An insurer denied HIV medication to a gay man for allegedly "engaging in high-risk homosexual behavior."
A letter from United HealthCare posted in a Facebook group for HIV awareness showed the insurer declined to pay for the man's prescription for Truvada, which treats and reduces the risk of HIV infection and would cost up to $1,500 a month out of pocket.
"This decision is based on health plan criteria for Truvada," the letter reads. "The information sent in shows you are using this medicine for engaging in High risk homosexual behavior."
The insurer tells the man his plan covers Truvada only if used to treat HIV infection, reduce the risk from possible HIV exposure or potential HIV exposure for certain high-risk patients - but the man was told he didn't fit any of those criteria.
The letter claims the decision falls under New York state law governing health care coverage -- but HIV activist Jeremiah Johnson said that's not true.
"This was a malicious attempt to discourage PrEP (pre-exposure prophylaxis) uptake by people who need it most," said Johnson, of the Treatment Action Group.
PrEP intervention, usually available as the oral medication Truvada, is manufactured by Gilead Sciences, Inc., which says the drug is among the most expensive they make.
Johnson said the man's doctor appealed the coverage denial, and United HealthCare ultimately paid for the drugs -- but he said the episode highlighted significant barriers to treatment.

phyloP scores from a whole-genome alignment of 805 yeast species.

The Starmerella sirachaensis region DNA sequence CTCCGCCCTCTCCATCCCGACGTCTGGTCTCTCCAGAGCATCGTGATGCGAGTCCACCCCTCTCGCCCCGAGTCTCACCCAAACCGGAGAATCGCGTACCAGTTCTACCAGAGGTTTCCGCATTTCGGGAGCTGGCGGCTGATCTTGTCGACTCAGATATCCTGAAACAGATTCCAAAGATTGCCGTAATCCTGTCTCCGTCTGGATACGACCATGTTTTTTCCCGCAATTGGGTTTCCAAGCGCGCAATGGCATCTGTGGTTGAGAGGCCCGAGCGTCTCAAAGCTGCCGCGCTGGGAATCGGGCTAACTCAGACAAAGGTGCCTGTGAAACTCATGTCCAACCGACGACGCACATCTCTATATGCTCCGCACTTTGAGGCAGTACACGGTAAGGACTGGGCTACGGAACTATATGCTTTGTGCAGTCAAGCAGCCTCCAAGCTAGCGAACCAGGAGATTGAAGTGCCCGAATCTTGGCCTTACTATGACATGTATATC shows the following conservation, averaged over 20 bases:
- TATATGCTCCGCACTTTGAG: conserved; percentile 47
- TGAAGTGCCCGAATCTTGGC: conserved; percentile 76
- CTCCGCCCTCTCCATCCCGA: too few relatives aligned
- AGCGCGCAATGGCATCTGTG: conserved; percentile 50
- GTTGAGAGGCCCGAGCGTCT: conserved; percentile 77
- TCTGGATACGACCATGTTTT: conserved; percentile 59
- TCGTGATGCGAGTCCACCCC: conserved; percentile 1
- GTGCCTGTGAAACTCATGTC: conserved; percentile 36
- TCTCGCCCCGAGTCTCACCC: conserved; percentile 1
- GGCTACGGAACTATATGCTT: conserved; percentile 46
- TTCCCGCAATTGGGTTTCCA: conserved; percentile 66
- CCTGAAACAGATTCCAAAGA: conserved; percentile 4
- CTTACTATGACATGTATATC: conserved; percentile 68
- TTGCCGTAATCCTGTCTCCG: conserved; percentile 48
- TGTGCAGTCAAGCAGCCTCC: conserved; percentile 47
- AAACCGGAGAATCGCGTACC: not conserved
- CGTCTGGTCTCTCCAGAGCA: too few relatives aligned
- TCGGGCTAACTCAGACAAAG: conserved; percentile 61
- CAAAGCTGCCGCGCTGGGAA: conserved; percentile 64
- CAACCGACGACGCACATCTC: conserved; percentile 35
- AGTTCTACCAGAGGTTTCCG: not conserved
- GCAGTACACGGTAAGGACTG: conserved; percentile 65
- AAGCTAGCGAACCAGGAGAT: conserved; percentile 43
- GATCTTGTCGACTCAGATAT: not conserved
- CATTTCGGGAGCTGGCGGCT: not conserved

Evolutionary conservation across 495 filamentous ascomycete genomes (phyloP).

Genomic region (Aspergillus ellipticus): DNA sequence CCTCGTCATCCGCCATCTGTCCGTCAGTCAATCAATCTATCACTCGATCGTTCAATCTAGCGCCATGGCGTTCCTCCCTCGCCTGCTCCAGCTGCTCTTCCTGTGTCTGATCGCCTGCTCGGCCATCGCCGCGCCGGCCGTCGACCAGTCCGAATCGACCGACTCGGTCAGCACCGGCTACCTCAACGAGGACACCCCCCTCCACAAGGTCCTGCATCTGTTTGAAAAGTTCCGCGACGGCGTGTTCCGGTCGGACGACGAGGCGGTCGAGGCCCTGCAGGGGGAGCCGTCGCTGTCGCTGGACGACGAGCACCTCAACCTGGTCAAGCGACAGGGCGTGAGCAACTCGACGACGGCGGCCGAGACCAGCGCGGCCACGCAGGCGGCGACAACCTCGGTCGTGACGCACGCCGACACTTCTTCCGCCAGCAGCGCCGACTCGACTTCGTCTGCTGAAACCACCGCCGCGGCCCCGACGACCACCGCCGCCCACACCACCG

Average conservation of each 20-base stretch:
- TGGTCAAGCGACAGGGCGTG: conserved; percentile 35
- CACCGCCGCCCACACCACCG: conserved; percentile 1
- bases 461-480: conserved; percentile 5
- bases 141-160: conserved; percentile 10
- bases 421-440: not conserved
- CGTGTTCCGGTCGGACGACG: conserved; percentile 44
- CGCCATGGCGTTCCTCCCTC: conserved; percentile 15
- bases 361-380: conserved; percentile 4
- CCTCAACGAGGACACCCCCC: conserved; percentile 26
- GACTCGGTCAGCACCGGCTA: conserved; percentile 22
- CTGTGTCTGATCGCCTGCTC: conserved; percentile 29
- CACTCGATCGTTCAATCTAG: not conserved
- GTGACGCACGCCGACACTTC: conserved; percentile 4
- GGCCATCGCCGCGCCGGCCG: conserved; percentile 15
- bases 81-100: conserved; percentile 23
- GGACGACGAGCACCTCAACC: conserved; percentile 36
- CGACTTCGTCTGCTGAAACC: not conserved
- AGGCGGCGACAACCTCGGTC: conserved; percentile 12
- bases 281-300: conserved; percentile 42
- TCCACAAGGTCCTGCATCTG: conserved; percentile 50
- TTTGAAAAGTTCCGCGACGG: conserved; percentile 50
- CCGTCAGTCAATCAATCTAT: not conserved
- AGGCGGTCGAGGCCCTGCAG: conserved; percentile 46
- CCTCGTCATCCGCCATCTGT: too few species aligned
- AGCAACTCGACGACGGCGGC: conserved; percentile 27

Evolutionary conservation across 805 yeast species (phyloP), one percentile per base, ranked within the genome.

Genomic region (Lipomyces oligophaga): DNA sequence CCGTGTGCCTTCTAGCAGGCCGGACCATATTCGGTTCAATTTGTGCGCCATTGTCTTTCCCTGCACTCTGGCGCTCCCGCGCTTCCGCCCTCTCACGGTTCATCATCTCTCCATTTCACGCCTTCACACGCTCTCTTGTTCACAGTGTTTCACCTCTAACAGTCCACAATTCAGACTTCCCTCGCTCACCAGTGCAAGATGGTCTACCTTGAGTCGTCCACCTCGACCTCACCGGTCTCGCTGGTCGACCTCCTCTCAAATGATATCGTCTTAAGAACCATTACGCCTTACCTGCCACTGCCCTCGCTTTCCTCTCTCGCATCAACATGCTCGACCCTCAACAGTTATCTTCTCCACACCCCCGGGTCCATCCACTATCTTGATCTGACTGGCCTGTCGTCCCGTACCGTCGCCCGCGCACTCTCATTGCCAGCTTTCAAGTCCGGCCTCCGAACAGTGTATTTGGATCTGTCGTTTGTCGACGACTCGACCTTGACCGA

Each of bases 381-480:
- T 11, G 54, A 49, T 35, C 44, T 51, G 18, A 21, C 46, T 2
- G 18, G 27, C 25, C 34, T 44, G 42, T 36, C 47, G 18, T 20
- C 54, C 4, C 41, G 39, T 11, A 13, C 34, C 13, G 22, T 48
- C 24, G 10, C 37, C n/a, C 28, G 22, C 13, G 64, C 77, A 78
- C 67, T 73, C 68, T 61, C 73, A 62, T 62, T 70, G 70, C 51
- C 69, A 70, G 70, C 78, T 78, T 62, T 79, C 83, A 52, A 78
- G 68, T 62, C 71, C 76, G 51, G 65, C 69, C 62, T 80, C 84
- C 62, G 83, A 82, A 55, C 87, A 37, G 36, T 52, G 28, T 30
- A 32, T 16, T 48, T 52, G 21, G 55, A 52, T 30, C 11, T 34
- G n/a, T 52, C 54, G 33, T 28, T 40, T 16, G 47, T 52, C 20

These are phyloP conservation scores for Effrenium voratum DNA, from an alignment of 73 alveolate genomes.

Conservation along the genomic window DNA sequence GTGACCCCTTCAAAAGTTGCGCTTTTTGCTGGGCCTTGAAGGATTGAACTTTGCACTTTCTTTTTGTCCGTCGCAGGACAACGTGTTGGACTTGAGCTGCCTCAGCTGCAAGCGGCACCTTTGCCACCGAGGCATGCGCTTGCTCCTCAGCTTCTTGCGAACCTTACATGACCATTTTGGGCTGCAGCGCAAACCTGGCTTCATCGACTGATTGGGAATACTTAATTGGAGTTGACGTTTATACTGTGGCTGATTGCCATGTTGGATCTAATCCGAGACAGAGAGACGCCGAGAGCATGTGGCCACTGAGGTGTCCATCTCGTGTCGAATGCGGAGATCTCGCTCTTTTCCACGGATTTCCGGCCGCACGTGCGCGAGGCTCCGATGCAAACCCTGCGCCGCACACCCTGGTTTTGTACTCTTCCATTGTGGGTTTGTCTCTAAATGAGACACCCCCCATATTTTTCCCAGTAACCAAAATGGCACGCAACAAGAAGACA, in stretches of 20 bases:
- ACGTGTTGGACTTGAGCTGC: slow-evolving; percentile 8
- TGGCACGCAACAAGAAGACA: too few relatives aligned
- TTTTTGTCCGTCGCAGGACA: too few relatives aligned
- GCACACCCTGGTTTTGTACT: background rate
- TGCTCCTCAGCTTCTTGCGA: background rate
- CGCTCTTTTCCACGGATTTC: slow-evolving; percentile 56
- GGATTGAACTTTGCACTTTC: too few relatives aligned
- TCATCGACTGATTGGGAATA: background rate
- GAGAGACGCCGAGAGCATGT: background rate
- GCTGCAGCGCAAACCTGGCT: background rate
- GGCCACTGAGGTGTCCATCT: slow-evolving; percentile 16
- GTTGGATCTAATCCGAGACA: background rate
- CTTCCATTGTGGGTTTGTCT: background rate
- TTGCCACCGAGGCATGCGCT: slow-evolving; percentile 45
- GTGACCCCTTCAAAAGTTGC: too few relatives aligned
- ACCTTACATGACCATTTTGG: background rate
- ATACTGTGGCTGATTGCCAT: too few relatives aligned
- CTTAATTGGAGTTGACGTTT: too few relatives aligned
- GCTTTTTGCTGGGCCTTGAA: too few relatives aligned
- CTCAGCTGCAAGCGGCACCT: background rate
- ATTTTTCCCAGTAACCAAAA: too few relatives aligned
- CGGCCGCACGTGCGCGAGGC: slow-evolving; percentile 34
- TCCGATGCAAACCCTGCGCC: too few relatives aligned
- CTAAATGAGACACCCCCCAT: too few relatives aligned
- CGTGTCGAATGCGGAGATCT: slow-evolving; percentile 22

Truvada must be ordered online and delivered by mail, which Johnson said was problematic for anyone trying to safeguard their privacy, and requires an intricate report filed four times a year by their physicians.
"This is an enormous barrier for some people," he said.
United HealthCare issued an apology Thursday afternoon, saying the letter should not have been worded as it was.
“We apologize for the insensitive language appearing in the letter and regret any difficulty it caused," United HealthCare said in a statement. "We have corrected our letters, removed the prior authorization requirement for Truvada and members can fill their prescription at the network pharmacy of their choice."
Raw Story CEO John Byrne is the co-founder of Prevention Access Campaign, a nonprofit focused on improving education and access to biomedical HIV prevention, including PrEP, and United HealthCare covers Raw Story employees.
The PrEP intervention is used by up to 100,000 patients in the U.S., and can reduce the risk of HIV infection by 99 percent.
[caption id="attachment_1094193" align="alignnone" width="1114"] Detail from letter sent by United HealthCare[/caption]